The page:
I'm not native English speaker and I'm confused about the two following options:

Should I use the possessive apostrophe or not?

Option no.1: They help in carrying oxygen to the body's cells.
Option no.2: They help In carrying oxygen to the body cells.

  • 1
    I usually use attributive noun ("body cells") when I use the phrase as compound noun ("cells of specific type"), and possessive ("body's cells") when I'm talking about object(s) belonging to other object(s) ("cells of this body"). The line between these meanings is extremely fuzzy and very dependent on context.
    – Kreiri
    Mar 18, 2015 at 14:52
  • 2
    "Body's cells", since we are referencing the ownership of the cells (with apostrophe + s) and not the type of cells (red blood cells, white blood cells etc) (no apostrophe + s).
    – JMB
    Mar 18, 2015 at 14:55

3 Answers 3


If you wish to refer to the type of cell then you must use 'body' as an adjective. For example 'cardiac cells', 'vascular cells', 'capillary cells'. There are also a few instances where the noun form is used to refer to the type of cells, e.g. 'blood cells', 'nerve cells', (here the 'blood' and 'nerve' have a adjectival force).

But I think it wouldn't be wise to use 'body cells'. In this case the 'body's cells' is appropriate, and it would be more pleasing to the ears than if you used 'the cells of the body'.


Option #1 sound more natural to my (American layman) ear:

"They help in carrying oxygen to the body's cells."

But this choice is very context related.

If you are emphasizing the distinction between one kind of cell and all other cells, laymen would usually say "body cells". People in the medical profession would usually say "somatic cells", unless they are talking to laymen. For example, "somatic cells" can mean "non-nerve cells", "diploid cells" (as opposed to "haploid cells", or "non-germ-line cells".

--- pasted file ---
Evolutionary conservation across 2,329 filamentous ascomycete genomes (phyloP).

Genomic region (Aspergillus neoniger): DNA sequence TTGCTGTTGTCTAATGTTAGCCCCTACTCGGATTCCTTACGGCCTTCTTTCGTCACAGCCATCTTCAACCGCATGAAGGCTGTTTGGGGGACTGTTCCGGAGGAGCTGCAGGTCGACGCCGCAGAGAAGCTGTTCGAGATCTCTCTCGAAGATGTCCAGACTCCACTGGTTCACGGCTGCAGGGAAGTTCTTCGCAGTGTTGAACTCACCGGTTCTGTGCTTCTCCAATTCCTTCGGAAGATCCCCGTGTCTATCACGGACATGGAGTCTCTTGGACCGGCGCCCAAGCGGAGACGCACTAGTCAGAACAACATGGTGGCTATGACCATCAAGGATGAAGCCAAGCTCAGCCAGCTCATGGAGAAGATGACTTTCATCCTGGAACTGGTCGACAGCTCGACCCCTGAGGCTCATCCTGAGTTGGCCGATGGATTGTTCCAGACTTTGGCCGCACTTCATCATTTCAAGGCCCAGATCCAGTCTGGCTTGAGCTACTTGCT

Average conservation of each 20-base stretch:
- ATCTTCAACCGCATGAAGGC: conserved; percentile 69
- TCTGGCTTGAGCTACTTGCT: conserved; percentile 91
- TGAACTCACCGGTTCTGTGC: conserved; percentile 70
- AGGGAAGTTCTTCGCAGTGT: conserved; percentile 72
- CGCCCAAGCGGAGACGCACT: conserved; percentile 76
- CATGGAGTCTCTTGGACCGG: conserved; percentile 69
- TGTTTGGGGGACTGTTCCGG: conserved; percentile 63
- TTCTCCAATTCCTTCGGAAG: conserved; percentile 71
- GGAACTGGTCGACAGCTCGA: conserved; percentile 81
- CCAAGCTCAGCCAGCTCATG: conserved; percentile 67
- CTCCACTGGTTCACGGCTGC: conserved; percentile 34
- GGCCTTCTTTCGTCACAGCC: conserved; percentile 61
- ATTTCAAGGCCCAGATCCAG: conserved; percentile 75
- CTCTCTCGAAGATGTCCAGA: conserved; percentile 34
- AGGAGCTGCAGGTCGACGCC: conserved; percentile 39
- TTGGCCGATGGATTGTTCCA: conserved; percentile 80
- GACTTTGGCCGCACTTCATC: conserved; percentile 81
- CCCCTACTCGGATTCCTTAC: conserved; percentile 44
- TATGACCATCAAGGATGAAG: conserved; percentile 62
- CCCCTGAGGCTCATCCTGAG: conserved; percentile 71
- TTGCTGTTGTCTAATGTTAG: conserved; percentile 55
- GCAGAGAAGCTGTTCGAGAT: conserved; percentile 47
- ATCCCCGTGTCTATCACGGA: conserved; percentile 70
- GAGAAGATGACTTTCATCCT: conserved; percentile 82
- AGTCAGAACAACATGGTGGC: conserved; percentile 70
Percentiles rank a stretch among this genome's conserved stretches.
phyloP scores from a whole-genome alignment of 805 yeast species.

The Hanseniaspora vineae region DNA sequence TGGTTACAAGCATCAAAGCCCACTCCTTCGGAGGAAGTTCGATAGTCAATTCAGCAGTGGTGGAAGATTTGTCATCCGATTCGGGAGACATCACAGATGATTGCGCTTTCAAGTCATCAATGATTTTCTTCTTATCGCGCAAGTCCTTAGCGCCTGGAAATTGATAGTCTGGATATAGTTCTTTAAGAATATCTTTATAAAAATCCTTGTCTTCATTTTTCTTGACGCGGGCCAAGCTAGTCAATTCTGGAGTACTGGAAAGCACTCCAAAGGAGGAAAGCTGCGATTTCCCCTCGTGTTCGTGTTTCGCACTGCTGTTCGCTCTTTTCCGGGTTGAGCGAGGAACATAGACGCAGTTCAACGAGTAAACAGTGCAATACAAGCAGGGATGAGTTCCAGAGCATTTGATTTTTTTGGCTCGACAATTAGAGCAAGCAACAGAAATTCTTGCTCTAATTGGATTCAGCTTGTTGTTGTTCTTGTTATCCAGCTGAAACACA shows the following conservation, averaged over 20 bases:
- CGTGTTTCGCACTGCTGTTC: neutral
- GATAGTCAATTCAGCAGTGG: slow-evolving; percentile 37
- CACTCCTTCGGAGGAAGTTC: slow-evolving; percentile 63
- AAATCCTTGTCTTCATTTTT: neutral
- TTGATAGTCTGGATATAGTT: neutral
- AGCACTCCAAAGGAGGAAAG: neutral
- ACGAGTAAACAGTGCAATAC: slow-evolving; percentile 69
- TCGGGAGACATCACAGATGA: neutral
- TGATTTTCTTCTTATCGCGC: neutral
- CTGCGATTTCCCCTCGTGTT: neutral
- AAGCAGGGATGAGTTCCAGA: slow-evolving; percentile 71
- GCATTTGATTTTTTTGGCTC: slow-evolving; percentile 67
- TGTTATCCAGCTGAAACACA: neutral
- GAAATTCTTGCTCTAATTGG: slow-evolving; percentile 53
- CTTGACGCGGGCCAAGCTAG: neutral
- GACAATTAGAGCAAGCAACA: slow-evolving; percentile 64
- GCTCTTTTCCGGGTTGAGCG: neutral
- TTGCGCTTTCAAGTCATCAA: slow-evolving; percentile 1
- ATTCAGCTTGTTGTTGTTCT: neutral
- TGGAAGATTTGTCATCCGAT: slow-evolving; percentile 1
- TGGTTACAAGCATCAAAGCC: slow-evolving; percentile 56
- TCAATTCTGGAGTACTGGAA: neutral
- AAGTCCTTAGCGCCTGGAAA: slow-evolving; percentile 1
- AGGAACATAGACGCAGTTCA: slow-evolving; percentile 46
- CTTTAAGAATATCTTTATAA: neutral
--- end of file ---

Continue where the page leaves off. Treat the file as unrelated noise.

The word "somatic" is not natural. Of the people who use it, most were required to consciously learn (or memorize) it as an adult. Ironically, many food marketers use the word "somatic" to imply that a product is "natural".

"Layman" means an ordinary person, as opposed to someone who has been trained in <a learned profession>. In this explanation, "layman" = "someone who is not in the medical profession". The original example was "layman" = "someone who is not a nun, priest, or other member of the clergy". In other contexts, the <learned profession> might be magic, or law, or science.


Definitely, go with Option 1. One can talk about the different types of cells, by saying blood cells and muscle cells. This is another way of saying cells found in the blood and cells found in the muscles. But body cells doesn't work, because there is no one type of cell in the human body.

I'm going to give you a little trick. When you want to figure out which of two constructions works better, try googling two versions of the fragment, in quotation marks. First, check which one gets more hits. Then, if they're both fairly common, check the context to see which one matches up with your situation.

In this case, you would try both

  • carry oxygen "to the body's cells"


  • carry oxygen "to the body cells"

If you find you're not getting any relevant hits, try taking some of the words out of the quotation marks.

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